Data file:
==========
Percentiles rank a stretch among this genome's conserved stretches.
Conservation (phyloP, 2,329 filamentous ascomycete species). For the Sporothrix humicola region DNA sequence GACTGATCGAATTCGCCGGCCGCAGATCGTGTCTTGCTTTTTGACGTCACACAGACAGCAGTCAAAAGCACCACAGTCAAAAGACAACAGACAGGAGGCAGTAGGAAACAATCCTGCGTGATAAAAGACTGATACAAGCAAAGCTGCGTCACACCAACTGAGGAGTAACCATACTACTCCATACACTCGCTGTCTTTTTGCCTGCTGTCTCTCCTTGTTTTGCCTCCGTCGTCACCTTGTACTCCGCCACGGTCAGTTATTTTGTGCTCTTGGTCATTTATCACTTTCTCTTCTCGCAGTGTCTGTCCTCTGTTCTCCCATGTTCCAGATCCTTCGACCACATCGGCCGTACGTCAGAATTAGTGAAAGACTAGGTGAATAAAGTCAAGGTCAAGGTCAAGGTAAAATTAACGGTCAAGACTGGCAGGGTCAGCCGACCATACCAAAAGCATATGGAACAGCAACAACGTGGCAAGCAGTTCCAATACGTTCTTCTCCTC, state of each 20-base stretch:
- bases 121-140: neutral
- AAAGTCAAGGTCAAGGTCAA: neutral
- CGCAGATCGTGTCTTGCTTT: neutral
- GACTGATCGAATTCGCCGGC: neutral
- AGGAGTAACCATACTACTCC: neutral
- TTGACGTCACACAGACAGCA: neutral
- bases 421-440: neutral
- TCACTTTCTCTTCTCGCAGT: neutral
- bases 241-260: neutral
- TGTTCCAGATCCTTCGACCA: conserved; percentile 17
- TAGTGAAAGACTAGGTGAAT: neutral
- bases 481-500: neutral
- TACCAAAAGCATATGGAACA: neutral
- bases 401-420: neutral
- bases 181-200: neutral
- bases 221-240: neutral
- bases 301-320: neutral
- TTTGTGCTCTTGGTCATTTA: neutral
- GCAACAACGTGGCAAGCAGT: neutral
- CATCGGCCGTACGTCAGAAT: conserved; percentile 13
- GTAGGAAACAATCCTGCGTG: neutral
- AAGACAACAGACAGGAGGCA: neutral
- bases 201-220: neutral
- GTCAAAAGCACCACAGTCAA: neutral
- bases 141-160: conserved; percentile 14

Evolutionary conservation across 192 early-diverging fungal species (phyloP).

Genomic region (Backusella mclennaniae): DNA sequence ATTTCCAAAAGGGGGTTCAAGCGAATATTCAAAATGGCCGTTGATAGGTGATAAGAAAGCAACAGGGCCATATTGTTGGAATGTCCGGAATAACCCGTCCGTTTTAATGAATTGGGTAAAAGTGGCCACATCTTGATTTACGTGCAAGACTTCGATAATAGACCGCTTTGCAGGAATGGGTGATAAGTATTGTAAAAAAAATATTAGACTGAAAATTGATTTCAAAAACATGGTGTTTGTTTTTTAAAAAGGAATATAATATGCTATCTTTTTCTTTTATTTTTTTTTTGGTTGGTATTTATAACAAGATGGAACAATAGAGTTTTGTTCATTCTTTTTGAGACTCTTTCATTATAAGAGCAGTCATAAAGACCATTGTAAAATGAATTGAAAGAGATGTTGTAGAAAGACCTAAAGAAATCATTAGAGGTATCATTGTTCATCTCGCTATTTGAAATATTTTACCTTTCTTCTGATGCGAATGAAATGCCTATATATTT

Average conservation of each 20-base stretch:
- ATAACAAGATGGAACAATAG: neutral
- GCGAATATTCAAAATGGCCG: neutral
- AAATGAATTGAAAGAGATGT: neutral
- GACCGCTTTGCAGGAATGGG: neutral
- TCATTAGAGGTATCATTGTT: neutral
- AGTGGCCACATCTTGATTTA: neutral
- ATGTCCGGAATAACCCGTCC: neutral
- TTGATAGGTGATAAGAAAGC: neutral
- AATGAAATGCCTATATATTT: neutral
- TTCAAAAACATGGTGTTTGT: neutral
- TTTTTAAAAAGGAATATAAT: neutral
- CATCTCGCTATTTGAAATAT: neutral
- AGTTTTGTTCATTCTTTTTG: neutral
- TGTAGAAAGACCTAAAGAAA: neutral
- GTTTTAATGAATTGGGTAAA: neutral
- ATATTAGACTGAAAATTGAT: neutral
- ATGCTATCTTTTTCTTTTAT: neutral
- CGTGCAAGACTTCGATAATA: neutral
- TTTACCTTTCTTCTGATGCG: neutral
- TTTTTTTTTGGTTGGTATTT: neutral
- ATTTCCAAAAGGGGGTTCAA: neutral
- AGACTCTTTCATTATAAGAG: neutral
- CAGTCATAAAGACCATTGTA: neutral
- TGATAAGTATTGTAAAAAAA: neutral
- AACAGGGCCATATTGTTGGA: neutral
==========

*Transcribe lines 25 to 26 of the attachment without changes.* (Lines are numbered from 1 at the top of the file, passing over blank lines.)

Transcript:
- bases 201-220: neutral
- GTCAAAAGCACCACAGTCAA: neutral